Richard has given this answer many times, and means it. I’ve read the book, and yes, of all his books, this has the most “meat”, and is the hardest to read and the most original. But the meat is savory, and if you’re feeling ambitious, you must read it. I can understand why he is proudest of this, because I feel the same way about Speciation (written with Allen Orr). I’ve had two fairly successful trade books, but of everything I’ve written, I’m proudest of Speciation, also written for professionals. When I dip into that book from time to time, I think, “Damn! I could really think then!” I don’t think I could write it now, but I was at the right age to do so and my mental faculties hadn’t yet begun their inexorable decline.
However, if you consider everything that Richard has written, and combine literary quality with scientific explanation, I put The Blind Watchmaker at the top. Some of the prose is so lovely that it almost brings one—or at least a scientist—to tears. Those who claim, as E. O. Wilson did, that Richard is just a “journalist”, or that he’s not a scientist but a popularizer, should read The Extended Phenotype.
Finally, the discussion turns to Dawkins’s next book:
Freethinker: What projects are you working on at the moment?
Dawkins: I am working on a new book called The Genetic Book of the Dead, which is aimed at the same kind of audience as The Selfish Gene. Its thesis is that an animal is a description of ancient worlds, of an ancestral world in which its genes are naturally selected. A sufficiently knowledgeable zoologist of the future should be able to pick up an unknown animal and read it as a description of a palimpsest of ancestral worlds in which its ancestors were naturally selected.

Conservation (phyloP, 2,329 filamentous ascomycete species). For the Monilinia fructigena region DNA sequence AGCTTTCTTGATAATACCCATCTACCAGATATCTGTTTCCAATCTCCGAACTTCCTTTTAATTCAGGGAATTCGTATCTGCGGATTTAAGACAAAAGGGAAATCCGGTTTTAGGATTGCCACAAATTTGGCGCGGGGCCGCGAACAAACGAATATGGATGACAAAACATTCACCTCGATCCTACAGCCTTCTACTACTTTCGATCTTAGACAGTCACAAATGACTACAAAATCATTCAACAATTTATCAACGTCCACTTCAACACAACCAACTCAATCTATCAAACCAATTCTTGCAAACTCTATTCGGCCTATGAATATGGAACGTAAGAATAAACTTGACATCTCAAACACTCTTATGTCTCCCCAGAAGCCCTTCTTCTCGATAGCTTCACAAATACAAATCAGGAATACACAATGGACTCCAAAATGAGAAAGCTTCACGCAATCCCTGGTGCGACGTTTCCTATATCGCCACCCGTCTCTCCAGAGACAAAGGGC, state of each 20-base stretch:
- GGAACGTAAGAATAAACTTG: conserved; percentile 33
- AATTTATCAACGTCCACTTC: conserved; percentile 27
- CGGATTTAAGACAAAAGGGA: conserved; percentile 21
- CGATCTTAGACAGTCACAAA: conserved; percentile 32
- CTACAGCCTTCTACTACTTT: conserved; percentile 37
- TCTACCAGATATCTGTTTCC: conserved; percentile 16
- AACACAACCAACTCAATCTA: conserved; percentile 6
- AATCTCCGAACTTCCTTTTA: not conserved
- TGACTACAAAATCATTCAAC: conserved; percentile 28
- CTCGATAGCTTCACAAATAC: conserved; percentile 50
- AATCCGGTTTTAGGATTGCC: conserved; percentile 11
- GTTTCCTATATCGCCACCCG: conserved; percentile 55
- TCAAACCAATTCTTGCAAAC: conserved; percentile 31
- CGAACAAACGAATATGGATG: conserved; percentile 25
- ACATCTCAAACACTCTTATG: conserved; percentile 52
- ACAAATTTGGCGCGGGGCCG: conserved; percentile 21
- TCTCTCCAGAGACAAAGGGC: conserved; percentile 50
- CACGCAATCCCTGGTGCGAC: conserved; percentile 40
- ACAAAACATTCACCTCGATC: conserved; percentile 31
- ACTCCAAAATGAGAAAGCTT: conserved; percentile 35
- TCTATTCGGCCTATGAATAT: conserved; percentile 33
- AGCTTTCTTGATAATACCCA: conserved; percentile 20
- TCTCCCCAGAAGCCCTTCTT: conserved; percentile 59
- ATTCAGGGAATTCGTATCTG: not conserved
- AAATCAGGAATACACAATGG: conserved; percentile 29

Now that is also an original idea of Richard’s, and in principle a good one. But as a biologist, I would have drilled deeper into this answer (there are no followup questions). How can you be so sure that you can read environments of the ancient past from a DNA sequence? After all, that sequence is a palimpsest which has been overwritten continuously for three billion years. And don’t you have to know tons of information about developmental genetics to even start such an endeavor? We know that all very young vertebrates develop gill slits, and that’s a clue that we’re all descended from fish and that our ancestors lived in water. But how do you know which bits of the DNA produce the gill slits, allowing us to infer an aquatic ancestor? And how do you know whether the ancestor lived in fresh or salt water? We carry genes from extinct and unknown ancestors that lived in unknown environments; what way can we reconstruct those ancestors and their environments from just a DNA sequence? I’d ask for an example.
In fact, the fossil record combined with a good phylogeny can answer such questions, but I am doubtful about sequencing DNA as a way to infer the environmental forces that impinged on an organism’s ancestors. Dawkins describes DNA as a palimpsest, as it is, but when a document is overwritten millions of times, you lose a lot of the past information.
These are some of the things that I would have preferred to ask Richard about instead of his supposed “transphobia” and “polemic style.” In fact, I’d love to have this as part of a public conversation onstage, which I’ve had the honor of having with Dawkins several times. But I’ll wait until the book comes out, as I anticipate it with keen interest. And my construal of its contents above is purely speculative, as I know nothing about this upcoming book.